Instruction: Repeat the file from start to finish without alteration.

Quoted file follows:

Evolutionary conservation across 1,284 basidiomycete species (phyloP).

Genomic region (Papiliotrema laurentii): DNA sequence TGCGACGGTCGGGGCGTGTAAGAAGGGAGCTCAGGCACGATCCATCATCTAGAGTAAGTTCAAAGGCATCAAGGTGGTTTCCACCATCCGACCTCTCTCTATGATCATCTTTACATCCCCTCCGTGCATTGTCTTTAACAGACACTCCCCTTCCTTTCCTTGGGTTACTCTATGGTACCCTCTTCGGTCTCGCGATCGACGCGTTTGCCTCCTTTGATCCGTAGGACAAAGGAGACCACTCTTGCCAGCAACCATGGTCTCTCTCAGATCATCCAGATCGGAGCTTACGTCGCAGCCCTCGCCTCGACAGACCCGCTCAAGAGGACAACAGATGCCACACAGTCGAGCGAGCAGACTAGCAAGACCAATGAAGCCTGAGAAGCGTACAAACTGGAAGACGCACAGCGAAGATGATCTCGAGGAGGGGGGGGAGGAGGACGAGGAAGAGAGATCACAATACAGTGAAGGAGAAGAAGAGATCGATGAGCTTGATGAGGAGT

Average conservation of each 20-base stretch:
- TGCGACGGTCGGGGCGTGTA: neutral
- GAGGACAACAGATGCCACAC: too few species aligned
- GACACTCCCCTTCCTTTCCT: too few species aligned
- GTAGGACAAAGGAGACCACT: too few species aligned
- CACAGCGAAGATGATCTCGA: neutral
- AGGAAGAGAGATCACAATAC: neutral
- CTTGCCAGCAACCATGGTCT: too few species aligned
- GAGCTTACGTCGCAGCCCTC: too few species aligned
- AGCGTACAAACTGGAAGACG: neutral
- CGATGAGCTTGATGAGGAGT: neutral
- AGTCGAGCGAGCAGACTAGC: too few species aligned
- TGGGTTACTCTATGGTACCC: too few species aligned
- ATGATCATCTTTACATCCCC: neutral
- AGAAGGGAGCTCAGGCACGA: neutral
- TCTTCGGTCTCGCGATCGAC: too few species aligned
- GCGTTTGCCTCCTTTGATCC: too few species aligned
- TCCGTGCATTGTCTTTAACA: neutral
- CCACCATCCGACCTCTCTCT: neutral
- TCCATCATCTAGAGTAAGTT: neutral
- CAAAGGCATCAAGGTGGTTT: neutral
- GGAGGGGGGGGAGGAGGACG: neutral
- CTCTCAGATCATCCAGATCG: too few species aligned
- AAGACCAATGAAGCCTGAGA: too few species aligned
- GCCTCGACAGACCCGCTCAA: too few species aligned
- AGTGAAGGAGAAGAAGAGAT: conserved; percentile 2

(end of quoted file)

Evolutionary conservation across 1,284 basidiomycete species (phyloP).

Genomic region (Papiliotrema laurentii): DNA sequence TGCGACGGTCGGGGCGTGTAAGAAGGGAGCTCAGGCACGATCCATCATCTAGAGTAAGTTCAAAGGCATCAAGGTGGTTTCCACCATCCGACCTCTCTCTATGATCATCTTTACATCCCCTCCGTGCATTGTCTTTAACAGACACTCCCCTTCCTTTCCTTGGGTTACTCTATGGTACCCTCTTCGGTCTCGCGATCGACGCGTTTGCCTCCTTTGATCCGTAGGACAAAGGAGACCACTCTTGCCAGCAACCATGGTCTCTCTCAGATCATCCAGATCGGAGCTTACGTCGCAGCCCTCGCCTCGACAGACCCGCTCAAGAGGACAACAGATGCCACACAGTCGAGCGAGCAGACTAGCAAGACCAATGAAGCCTGAGAAGCGTACAAACTGGAAGACGCACAGCGAAGATGATCTCGAGGAGGGGGGGGAGGAGGACGAGGAAGAGAGATCACAATACAGTGAAGGAGAAGAAGAGATCGATGAGCTTGATGAGGAGT

Average conservation of each 20-base stretch:
- TGCGACGGTCGGGGCGTGTA: neutral
- GAGGACAACAGATGCCACAC: too few species aligned
- GACACTCCCCTTCCTTTCCT: too few species aligned
- GTAGGACAAAGGAGACCACT: too few species aligned
- CACAGCGAAGATGATCTCGA: neutral
- AGGAAGAGAGATCACAATAC: neutral
- CTTGCCAGCAACCATGGTCT: too few species aligned
- GAGCTTACGTCGCAGCCCTC: too few species aligned
- AGCGTACAAACTGGAAGACG: neutral
- CGATGAGCTTGATGAGGAGT: neutral
- AGTCGAGCGAGCAGACTAGC: too few species aligned
- TGGGTTACTCTATGGTACCC: too few species aligned
- ATGATCATCTTTACATCCCC: neutral
- AGAAGGGAGCTCAGGCACGA: neutral
- TCTTCGGTCTCGCGATCGAC: too few species aligned
- GCGTTTGCCTCCTTTGATCC: too few species aligned
- TCCGTGCATTGTCTTTAACA: neutral
- CCACCATCCGACCTCTCTCT: neutral
- TCCATCATCTAGAGTAAGTT: neutral
- CAAAGGCATCAAGGTGGTTT: neutral
- GGAGGGGGGGGAGGAGGACG: neutral
- CTCTCAGATCATCCAGATCG: too few species aligned
- AAGACCAATGAAGCCTGAGA: too few species aligned
- GCCTCGACAGACCCGCTCAA: too few species aligned
- AGTGAAGGAGAAGAAGAGAT: conserved; percentile 2